Heat wave help

recycled juice bottle


With high temperatures predicted for many areas of mainland Australia this week, I would like to remind you that you can find tips on helping your garden to survive extremely hot temperatures here: Heat wave protection

Heat wave protection

Some parts of Australia are enduring extremely hot weather and, apparently, there is more to come this summer. Periods of intense heat can cause scorching in many gardens.
Although European-based garden texts recommend full sun for most vegetables, where summers are hot and air pollution is low, full sun can result in sunscald. While Australian natives have evolved to restrict loss of water through leaves in hot, dry conditions, very hot plants, especially those that originated in cooler Northern Hemisphere regions – such as most of our vegetables and fruits, lose a lot of water through their leaves in an effort to keep cool, in a similar way to humans perspiring.

A bit of shade
shdeclth Providing some light shade during the hottest part of the day can prevent sunscald on susceptible crops, and, by keeping the plants cooler, reduces their water consumption, an important consideration where water restrictions apply. We use lightweight, knitted shade cloth, supported by arches made from 38 mm irrigation pipe attached to garden stakes or star stakes, or you can use old light-weight curtains or sheets.
Each canopy is positioned to allow morning sun to reach plants, yet not restrict air flow around them. Poor air flow (such as in fully enclosed areas) can produce conditions suitable for some fungal diseases to establish. Instructions for making these can be found in the post Sun and heat protection.
However, in an emergency, any old curtains or pieces of lightweight fabric will do. Tie the corners to garden stakes to provide some relief for garden beds during the hottest part of the day.
If possible, move potted plants to a shaded area of the garden, and group them together. This provides more humidity around the plants, and reduces their water requirements.

Water is essential
wtrbttle.jpg Adequate soil moisture is essential for your vegetable garden to maintain good growth during heat waves. Mulching garden beds is very helpful. A method that we have found very helpful to water mulched beds is to use plastic soft drink and juice bottles to funnel water directly to the root area of susceptible plants. This is a quick and very efficient way to hand water during water restrictions, heat waves or windy weather. Limp tomato seedlings will freshen up in about 10 minutes after watering by this method.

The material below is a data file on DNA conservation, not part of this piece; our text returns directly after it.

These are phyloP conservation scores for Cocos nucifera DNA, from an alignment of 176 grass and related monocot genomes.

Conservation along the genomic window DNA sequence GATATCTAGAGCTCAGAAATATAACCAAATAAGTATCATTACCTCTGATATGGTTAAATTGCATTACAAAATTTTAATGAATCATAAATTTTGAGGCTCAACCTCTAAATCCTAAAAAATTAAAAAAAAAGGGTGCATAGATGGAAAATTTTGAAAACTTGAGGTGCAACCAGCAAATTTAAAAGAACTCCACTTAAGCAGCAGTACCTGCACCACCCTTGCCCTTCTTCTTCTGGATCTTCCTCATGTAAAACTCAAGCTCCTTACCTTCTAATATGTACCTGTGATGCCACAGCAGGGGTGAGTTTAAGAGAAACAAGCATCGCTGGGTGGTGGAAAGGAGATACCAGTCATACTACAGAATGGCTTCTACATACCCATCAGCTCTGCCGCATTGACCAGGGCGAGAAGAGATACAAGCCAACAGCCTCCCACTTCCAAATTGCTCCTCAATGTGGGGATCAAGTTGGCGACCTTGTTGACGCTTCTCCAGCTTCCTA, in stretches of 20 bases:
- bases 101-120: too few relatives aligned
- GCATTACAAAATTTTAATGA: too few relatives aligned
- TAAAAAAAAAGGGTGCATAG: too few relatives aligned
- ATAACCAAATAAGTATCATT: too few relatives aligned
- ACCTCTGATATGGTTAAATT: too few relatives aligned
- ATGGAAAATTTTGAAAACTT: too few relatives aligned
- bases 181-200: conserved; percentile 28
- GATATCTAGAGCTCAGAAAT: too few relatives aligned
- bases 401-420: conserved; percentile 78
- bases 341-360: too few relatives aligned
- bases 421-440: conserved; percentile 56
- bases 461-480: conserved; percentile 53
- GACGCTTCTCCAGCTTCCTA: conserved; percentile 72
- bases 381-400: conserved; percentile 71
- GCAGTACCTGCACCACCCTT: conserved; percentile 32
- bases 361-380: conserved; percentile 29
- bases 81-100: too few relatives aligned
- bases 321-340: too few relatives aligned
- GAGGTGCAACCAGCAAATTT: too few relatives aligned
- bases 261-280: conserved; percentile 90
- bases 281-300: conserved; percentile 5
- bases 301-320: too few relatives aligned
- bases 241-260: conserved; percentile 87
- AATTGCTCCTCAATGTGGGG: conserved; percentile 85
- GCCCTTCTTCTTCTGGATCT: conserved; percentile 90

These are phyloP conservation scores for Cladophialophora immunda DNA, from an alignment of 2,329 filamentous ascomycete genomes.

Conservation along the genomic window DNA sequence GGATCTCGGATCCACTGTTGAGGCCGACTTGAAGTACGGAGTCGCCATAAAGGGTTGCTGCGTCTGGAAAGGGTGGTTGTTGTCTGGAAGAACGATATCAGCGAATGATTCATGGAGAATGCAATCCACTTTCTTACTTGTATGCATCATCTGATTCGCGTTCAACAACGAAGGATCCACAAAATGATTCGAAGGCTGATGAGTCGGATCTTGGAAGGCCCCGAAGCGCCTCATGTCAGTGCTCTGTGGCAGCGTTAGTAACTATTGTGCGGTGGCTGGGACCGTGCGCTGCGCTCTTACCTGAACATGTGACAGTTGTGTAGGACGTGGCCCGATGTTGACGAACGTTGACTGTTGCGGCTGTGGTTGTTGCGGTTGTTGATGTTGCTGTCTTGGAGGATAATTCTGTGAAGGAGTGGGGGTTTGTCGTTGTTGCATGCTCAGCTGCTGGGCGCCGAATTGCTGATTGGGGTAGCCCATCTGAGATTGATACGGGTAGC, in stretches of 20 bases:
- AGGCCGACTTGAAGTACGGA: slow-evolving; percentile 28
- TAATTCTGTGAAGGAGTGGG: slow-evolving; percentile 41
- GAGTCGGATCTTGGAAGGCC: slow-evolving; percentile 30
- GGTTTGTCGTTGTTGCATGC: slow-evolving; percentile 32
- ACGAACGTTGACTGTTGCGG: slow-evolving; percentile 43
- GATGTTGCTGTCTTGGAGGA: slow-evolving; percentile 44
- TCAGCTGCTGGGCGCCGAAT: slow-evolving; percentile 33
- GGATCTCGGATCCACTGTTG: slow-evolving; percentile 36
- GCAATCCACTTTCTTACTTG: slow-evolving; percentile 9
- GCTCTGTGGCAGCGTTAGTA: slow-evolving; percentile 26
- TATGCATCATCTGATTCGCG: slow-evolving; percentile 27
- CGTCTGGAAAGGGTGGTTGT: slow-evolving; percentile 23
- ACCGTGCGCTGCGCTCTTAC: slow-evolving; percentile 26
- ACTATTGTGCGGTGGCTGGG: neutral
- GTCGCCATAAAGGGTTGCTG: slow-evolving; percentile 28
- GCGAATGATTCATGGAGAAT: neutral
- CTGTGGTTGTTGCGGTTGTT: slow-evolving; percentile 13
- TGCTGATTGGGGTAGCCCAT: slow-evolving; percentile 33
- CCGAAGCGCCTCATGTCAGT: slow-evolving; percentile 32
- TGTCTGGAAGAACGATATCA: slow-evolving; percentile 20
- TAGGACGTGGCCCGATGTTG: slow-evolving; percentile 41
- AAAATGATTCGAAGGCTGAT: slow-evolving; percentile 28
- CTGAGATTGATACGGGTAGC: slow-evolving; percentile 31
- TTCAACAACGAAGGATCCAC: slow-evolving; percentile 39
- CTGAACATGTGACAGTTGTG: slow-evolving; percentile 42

Simply cut off the base of each container, remove the lids and bury the necks of the containers about 8 cm deep near outer edge of the foliage of plants. Large shrubs may require several containers. Pour water into the container until it begins to drain slowly – an indication that you have dampened the soil in the root area.
Seedlings and pot plants are usually the first to suffer during heat waves, and you can find advice on how to revive stressed pot plants here: Pot plant stress

Water for wildlife
Birdbath Don’t forget to provide water for birds and bees that visit your garden. A bird bath, or containers of clean water positioned where cats and dogs can’t reach them will provide relief for the insect-eating birds and the bees that pollinate your crops. Chlorinated pool water is toxic to these helpful creatures. A container of water under shaded foliage will be appreciated by your resident frogs too.

Coping with heat waves

Heat waves place extreme stress on gardens when plants lose lots of water through their leaves in an attempt to keep cool and retain humidity around their foliage. You can help reduce moisture loss by providing some temporary shade over sensitive plants in the vege patch and ornamental parts of the garden.
See also: Sun and heat protection